This is my first time participating in the Global Read Aloud (GRA). And it has been awesome in so many ways for my students and for myself. I promise in a future post to talk about all the ways it is awesome and how to get involved and why you want to be a part of it. But this post is about that 75 minutes we shared in my classroom on Friday.
We have been reading A Monster Calls by Patrick Ness, inspired by an idea from Siobhan Dowd. It's a rich novel (Spoiler Alert!) about a young man named Conor who is dealing with his mother's battle with cancer. When I signed up for the GRA this summer, I read the the assortment of books we had to choose from and was beyond moved by this story of dealing with illness, self isolation, survivor guilt and dealing with losing someone you love. All the books were inspiring, but this one really touched me. I didn't choose this particular novel lightly. There is a lot of darkness, some violence and some really gut wrenching emotions in it. I knew it would be tough. I thought about it for a few days, and decided that this was the book I needed to share with my students.
I knew it would be particularly tough for me because my Mom has been fighting an eight year battle with cancer. The type of cancer she has is called Multiple Myeloma and while treatable, currently there is no cure. It is a long journey of unimaginable pain and suffering, with treatments that have given her more time with us, but have often been as horrifying and debilitating as the disease itself. While we don't know just when or how her battle will end, we do know that it will. It isn't a secret that my Mom is ill. But, it isn't something I talk a lot about. I wear a sticker that says "I'm walking for my Mom" in the Terry Fox Run at school, and the fact that my Mom has cancer has come up in class, but mostly in passing. It has been a fact of my life, but not something I discuss often or openly with many. I never imagined I would be blogging about it. Sharing something so personally painful, is no easy task. So, when I chose this book, I knew it would be emotionally tough on me.
Fast Forward to Friday. 10 chapters from the end of the Novel.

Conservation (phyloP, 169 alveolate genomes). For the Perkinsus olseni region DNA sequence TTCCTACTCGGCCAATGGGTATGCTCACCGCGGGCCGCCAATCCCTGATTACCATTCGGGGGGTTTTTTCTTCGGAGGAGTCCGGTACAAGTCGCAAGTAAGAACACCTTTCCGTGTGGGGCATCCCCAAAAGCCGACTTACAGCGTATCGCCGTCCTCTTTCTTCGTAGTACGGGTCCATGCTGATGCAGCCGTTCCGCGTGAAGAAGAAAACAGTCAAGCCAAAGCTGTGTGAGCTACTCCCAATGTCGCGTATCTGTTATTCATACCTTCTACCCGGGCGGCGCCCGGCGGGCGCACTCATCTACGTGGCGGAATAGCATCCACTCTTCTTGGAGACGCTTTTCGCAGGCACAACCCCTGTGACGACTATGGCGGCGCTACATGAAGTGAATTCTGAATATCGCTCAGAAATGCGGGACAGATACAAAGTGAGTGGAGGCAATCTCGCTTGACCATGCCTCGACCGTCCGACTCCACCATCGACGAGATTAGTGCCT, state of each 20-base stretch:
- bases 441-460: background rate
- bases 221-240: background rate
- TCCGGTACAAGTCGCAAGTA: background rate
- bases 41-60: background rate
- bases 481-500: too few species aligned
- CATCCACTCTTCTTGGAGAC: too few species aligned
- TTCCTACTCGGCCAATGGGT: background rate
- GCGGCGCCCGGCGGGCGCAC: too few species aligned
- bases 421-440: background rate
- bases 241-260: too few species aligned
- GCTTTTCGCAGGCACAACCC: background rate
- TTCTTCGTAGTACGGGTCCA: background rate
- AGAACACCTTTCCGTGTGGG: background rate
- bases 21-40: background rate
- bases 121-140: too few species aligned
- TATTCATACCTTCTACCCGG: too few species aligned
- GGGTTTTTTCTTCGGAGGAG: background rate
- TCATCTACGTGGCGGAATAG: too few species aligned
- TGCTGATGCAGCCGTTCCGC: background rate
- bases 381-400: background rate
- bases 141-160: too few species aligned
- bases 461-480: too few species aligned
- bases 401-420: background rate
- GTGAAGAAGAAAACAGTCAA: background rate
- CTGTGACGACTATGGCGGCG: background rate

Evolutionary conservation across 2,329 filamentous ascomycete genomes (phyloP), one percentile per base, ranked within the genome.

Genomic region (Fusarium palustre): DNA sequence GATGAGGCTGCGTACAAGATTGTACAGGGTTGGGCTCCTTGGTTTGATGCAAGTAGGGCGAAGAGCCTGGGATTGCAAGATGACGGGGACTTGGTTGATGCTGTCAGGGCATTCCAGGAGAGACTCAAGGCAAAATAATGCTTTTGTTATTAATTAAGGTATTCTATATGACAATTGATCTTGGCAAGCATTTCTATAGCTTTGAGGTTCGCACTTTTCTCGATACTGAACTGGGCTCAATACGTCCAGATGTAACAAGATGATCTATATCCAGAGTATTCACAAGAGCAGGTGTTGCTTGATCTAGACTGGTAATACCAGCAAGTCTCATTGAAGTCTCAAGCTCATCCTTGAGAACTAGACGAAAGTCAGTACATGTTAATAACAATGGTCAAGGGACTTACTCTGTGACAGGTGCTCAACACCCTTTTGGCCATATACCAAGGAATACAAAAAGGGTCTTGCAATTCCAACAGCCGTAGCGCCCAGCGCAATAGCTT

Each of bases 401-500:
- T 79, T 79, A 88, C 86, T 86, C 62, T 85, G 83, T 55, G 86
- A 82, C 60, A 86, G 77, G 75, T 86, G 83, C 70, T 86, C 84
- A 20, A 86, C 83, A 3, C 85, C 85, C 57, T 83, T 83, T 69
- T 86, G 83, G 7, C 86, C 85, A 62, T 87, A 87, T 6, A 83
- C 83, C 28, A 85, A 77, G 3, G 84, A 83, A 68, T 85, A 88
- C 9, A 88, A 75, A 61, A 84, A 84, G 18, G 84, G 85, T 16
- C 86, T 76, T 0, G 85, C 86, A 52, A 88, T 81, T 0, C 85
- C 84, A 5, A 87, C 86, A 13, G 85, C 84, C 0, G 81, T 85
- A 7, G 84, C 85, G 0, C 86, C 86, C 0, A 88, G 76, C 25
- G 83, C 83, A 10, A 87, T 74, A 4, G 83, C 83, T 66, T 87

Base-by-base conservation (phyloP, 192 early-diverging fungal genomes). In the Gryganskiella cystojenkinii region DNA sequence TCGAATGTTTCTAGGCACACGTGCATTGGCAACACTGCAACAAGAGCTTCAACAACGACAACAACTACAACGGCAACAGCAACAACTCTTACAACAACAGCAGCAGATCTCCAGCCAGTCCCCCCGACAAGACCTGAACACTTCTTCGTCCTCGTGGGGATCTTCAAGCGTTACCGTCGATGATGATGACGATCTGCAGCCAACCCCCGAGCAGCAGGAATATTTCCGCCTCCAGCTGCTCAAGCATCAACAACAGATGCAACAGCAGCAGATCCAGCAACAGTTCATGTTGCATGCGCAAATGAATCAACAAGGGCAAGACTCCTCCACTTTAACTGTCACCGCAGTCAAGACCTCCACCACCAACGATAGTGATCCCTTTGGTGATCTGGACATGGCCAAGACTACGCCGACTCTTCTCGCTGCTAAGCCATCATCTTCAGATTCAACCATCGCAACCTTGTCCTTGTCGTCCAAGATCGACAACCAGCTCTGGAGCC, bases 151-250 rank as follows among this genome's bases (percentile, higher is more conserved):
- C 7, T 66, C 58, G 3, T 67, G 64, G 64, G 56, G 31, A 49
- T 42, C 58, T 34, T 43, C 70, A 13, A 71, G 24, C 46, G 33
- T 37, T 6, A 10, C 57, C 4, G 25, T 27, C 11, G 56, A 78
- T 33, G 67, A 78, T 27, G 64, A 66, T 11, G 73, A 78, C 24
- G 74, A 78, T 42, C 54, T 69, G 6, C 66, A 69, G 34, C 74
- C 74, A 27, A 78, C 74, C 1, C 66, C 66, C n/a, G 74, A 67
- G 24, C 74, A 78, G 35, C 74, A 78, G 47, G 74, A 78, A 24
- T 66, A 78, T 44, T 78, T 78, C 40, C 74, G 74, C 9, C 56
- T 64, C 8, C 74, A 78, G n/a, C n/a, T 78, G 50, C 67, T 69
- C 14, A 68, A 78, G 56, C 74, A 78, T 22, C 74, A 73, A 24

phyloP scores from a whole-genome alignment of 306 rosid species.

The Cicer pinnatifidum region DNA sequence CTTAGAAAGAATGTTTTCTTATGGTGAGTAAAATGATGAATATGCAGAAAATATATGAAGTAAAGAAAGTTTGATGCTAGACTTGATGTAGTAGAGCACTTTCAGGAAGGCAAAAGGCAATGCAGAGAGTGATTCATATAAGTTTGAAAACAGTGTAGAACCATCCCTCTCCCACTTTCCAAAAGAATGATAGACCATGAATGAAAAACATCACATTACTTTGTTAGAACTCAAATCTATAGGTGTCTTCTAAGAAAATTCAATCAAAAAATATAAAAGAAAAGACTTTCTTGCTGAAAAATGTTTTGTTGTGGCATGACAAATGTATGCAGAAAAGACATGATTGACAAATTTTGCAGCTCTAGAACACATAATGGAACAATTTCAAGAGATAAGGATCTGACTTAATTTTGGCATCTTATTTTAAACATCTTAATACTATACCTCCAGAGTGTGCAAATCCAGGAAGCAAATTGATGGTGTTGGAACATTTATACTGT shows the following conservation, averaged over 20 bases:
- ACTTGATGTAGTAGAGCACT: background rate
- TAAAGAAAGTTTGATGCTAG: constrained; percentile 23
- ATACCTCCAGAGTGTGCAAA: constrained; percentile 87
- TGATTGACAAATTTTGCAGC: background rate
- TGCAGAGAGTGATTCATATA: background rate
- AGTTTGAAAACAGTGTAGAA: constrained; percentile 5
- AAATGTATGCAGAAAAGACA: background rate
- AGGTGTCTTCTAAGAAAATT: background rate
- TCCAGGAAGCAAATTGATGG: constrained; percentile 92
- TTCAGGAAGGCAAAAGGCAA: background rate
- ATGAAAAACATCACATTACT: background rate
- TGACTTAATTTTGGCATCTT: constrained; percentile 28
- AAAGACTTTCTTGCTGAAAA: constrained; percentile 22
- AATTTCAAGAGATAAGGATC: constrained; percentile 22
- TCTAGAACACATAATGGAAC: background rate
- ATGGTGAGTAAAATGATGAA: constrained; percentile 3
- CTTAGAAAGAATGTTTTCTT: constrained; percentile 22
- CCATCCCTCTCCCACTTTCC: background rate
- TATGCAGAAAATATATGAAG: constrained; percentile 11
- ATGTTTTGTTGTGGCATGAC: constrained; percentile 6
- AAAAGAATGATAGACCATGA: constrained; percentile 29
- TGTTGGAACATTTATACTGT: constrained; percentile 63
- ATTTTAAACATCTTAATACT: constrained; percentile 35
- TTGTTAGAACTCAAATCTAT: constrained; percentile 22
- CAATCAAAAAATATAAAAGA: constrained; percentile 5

On Friday, we got to the chapter called "100 Years." I don't want to give too much away if you haven't read the book, but it is a heart breaking moment in the story. I'm tearing up right now, just thinking about it. I was dreading reading it with my students because I knew I would not be able to hold it together and that my own emotions would wash over me like a tidal wave. Thank goodness I had purchased the audio book, and was letting it read to the class, because I was right. I did lose myself in the moment and would have been unable to continue reading to them. I let it play on into the next chapter where Conor reveals the feelings that have been eating him alive. I regained some composure and when that chapter ended, wiped my eyes, stoped the audio and looked up at my beautiful, wonderful, thoughtful class.
Not a dry eye in the house.
Some were trying to hide their tears, some were letting them drop like rain. My Educational Assistant suddenly remembered he had urgent business in the office and rushed out, Kleenex in hand. But we all felt Conor's loss deeply and on a personal level.
It was a tough read for all of us. No matter who we are, where we come from, or what our history is, we all experience loss. The discussion that followed went deep into not just Conor's story, but into our own stories. The way they were able to apply Conor's experience to their own lives and emotions was inspiring to me. There was no judgement, no put downs...just open, empathetic and honest sharing. It was a pretty powerful and emotional 75 minutes.
It was 75 minutes of literacy instruction that went well beyond my expectations. It expanded their understanding of the novel, opened up discussion on how we deal with grief in many different ways and strengthened the relationships in our classroom community. They were realizing through sharing that everyone in the room was fighting their own battle that we knew nothing about. And I almost missed it all, because it would be tough for me, personally.
You know that quote, "I didn't say it would be easy. I said it would be worth it." That was Friday.